From Wikipedia, the free encyclopedia
Jump to navigation Jump to search

Irish: An Port Mór
Coordinates: 54°24′47″N 6°42′00″W / 54.413°N 6.700°W / 54.413; -6.700Coordinates: 54°24′47″N 6°42′00″W / 54.413°N 6.700°W / 54.413; -6.700

Blackwatertown, sometimes referred to as Blackwaterstown, is a small village in the townland of Lisbofin, County Armagh, Northern Ireland. It sits on the River Blackwater, close to the border with County Tyrone. It is within the Armagh City and District Council area. It had a population of 376 people and Big Tam (150 households) in the 2011 Census.[1]

Blackwatertown was one of the first places in Northern Ireland to erect street signs in the Irish language in 1980. The village recently had signs erected at the entrances indicating its name; previously signs were erected by local individuals indicating its name in the Irish language.

The River Blackwater enters Lough Neagh west of Derrywarragh Island and is navigable from Maghery to Blackwatertown.[2]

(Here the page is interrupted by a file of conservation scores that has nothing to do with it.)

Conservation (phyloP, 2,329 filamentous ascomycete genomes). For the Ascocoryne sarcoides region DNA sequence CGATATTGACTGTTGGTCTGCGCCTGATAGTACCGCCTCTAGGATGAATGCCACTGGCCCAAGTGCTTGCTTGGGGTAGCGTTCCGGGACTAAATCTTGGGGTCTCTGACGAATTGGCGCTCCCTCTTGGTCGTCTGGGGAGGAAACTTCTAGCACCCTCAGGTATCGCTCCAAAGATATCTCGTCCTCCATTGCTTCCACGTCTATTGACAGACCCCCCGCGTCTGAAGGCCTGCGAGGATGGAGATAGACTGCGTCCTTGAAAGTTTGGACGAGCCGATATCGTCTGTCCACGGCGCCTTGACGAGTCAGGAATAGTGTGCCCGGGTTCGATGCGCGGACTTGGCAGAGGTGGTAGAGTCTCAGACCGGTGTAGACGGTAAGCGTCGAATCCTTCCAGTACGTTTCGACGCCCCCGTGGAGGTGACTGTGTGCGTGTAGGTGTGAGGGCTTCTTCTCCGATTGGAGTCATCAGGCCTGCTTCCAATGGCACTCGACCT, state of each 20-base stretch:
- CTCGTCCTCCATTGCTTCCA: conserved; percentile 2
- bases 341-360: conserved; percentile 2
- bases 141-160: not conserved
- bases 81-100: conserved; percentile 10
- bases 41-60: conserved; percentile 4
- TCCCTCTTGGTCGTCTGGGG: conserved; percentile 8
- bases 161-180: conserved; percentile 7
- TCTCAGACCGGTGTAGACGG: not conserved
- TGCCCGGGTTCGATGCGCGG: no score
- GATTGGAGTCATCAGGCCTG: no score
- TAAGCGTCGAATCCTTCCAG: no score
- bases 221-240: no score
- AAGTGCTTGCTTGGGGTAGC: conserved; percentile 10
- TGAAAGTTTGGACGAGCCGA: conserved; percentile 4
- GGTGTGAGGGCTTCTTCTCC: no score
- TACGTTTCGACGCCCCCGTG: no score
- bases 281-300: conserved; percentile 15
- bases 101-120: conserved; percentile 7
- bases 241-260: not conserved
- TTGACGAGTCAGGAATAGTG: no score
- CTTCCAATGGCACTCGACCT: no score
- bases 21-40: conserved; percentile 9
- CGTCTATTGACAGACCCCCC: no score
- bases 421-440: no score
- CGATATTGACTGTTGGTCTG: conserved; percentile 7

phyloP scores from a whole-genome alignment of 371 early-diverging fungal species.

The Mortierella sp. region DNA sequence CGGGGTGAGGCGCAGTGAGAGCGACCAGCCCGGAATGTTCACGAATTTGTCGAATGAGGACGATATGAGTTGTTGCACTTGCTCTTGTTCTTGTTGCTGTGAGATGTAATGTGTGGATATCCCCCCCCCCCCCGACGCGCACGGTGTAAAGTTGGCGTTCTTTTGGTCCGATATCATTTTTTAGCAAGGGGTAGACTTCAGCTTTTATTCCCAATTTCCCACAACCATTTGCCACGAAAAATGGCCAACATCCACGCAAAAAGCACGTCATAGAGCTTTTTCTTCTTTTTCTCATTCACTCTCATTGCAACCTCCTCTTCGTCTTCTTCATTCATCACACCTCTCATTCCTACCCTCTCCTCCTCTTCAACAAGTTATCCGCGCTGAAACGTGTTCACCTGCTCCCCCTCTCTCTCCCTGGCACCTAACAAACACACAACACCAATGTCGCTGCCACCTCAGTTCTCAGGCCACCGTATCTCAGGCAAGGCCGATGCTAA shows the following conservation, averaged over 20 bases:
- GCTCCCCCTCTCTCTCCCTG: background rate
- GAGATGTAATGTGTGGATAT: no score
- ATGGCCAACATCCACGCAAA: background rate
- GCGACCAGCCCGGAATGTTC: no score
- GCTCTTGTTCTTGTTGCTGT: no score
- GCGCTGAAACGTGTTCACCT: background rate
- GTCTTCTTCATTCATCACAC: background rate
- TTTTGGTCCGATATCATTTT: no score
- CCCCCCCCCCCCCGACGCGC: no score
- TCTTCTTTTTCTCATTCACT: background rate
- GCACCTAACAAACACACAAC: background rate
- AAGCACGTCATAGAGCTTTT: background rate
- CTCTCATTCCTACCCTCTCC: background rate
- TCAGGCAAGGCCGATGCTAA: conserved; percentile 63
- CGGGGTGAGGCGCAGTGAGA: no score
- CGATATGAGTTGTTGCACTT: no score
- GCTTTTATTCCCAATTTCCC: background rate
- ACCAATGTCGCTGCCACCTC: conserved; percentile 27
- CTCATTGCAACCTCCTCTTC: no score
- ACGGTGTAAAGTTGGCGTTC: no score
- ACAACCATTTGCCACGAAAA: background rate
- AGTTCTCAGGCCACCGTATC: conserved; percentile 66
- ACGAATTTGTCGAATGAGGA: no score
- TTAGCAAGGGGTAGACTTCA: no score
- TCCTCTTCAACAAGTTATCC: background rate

Blackwatertown had three schools: Blackwatertown Boys' Primary School and Blackwatertown Girls' Primary School, both of which were managed by the Council for Catholic Maintained Schools; and Blackwatertown Primary School, managed by Blackwatertown Methodist Church and attended by pupils of several denominations. As the non-Roman Catholic population dwindled Blackwatertown Primary School ceased to be viable and closed. The other two schools amalgamated and formed a new school known as St Jarlath's Primary School.[citation needed]


The local GAA club, Port Mór, plays at Junior level in county competitions.[3]

The local Boxing Club is St Jarlaths ABC.

The ancient sport of Road Bowling, known as Bullets, is still played along country roads. Where two players throw a small metal ball (bullet) is thrown along a set distance on a road. The winner is the player who finishes in the least number of throws. This sport is very popular in most parts of County Armagh and parts of Cork.

See also[edit]


  1. ^ "Blackwatertown". Census 2011 Results. NI Statistics and Research Agency. Retrieved 22 April 2015.
  2. ^ "Navigating the River Blackwater". Culture Northern Ireland. Archived from the original on 2008-02-10. Retrieved 2007-11-28.
  3. ^ Armagh GAA website Archived September 3, 2012, at the Wayback Machine.